(Photos and Review by Tess Casto)
On any ole Sunday, most people are at rest with their family at home. That was not the case for many patrons at The House of Blues in Cleveland this past Sunday night. Many people dwelled to the concert venue in support of seeing the up and coming band known as “The Struts”.
The Struts are a band that comes from the UK. For the last four years, they have been touring, primarily here in the USA, nonstop. If you were to ask any of the fans how they discovered this powerhouse of a band, you would get many different stories. Some have seen them open up for “The Foo Fighters” back last year. Some have been long-time fans since the beginning. The diversity amongst the age of the audience was also a notable sight. As someone who is only 23, I’m at an in-between. I saw kids who were barely ten coming with their parents. I saw those who were in their fifties singing all the words to the songs. To know that music breaches and touches all generations, was a fantastic sight to see. Especially when you overlooked the venue.
To begin the night and set the mood for what was to follow, opened up with JJ Wilde. This young singer-songwriter is flourishing with energy and spirit. I had the pleasure of seeing her open for The Struts when they came to Pittsburgh this following July. At the time I knew not much about her genre and music. I can reassure you though, she is someone to look out for! Her songs are packed with power and meaning. Two songs out of a hand full that she performed were “State of Mind” and “The Rush”. “State of Mind” being one of my favorites, I could not help but sing along. She delivers raw sentiment behind every word she sang.
Once when JJ had wrapped up her set, the concert-goers eagerly awaited the main act. Seeing the crew set up the boys stage made all of us antsy with excitement. One when it hit around 9:20 pm, the lights went down. Everyone roared with delight. Adam, Jed, and Geth came on stage taking their positions. Last but not certainly least, the lead man himself “strutted” his way on stage, Mr. Luke Spiller. They led off with “Primadonna like Me”, a fantastic intro for what was to come for the next hour and a half. The slue of songs for the setlist was notably amazing. The variety offered to new and old fans is surely to please most, if not, almost all. Playing a mix of old and new material flowed seamlessly. Halfway through the night, they did a medley compromised of songs from their first album, those songs being, “The Ol’ Switcheroo”, “Black Swan”, “Roll Up,” and “Young Stars”.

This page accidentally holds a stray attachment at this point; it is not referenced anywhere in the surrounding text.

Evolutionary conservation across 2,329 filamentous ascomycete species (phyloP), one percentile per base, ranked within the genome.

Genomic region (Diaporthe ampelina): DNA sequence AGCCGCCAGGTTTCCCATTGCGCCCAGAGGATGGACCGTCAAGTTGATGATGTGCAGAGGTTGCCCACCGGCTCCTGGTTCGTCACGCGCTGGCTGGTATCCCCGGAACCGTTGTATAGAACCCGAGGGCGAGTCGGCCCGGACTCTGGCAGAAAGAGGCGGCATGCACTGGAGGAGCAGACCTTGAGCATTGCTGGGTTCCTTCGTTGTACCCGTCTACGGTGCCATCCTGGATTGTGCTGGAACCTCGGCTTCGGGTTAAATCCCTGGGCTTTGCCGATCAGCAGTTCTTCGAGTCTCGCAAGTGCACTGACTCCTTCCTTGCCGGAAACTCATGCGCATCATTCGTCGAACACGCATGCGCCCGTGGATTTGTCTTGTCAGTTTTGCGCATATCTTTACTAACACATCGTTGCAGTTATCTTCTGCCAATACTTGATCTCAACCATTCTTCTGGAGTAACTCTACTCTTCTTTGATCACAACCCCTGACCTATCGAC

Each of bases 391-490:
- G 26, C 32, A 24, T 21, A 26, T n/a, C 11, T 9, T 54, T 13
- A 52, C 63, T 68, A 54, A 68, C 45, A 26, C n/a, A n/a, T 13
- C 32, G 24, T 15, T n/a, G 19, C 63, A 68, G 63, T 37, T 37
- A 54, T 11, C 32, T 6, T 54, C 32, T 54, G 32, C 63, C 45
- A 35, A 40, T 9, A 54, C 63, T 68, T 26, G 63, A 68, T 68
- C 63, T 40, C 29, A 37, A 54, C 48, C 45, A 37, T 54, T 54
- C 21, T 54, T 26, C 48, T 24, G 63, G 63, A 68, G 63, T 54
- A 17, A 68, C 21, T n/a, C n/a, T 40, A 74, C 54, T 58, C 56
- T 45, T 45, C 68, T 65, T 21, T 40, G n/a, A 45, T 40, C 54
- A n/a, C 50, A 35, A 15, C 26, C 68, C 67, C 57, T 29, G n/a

The rest of the night went by in the blink of an eye. When you know the band, it’s history, their songs, their presence, and so much more, such a situation always seems to happen. The show felt a wildfire that didn’t want to be repressed. Every single person in that venue relished in the energy radiated by the boys. The undeniable rare ubiquity is astonishing.
The Struts wrapped up with an encore consisting of “Ashes” and “Could Have Been Me”. I must add a personal touch from a fan insight. When CHBM came on, I sang my heart out. CHBM is a track I heavily relate to. The one lyric (which I have tattooed on me in Luke’s handwriting) that I make sure to give my all to is, “Don’t want to live as an unsung melody”. To the unseeing person, it’s just another lyric in another song. Not for some of us though. I’ve come to know so many Strutters who live by that song as a mantra. It’s the perfect way to send off the audience into a positive and upbeat mindset when the show is done. It did just that.
The Struts are the future of rock and roll. They are the future of a generation that laid down what was set many generations ago. Following in the footsteps of their predecessors while paving a new path of music and individuality. To me, that is exactly what The Struts are doing, and they’re “doing it so well”.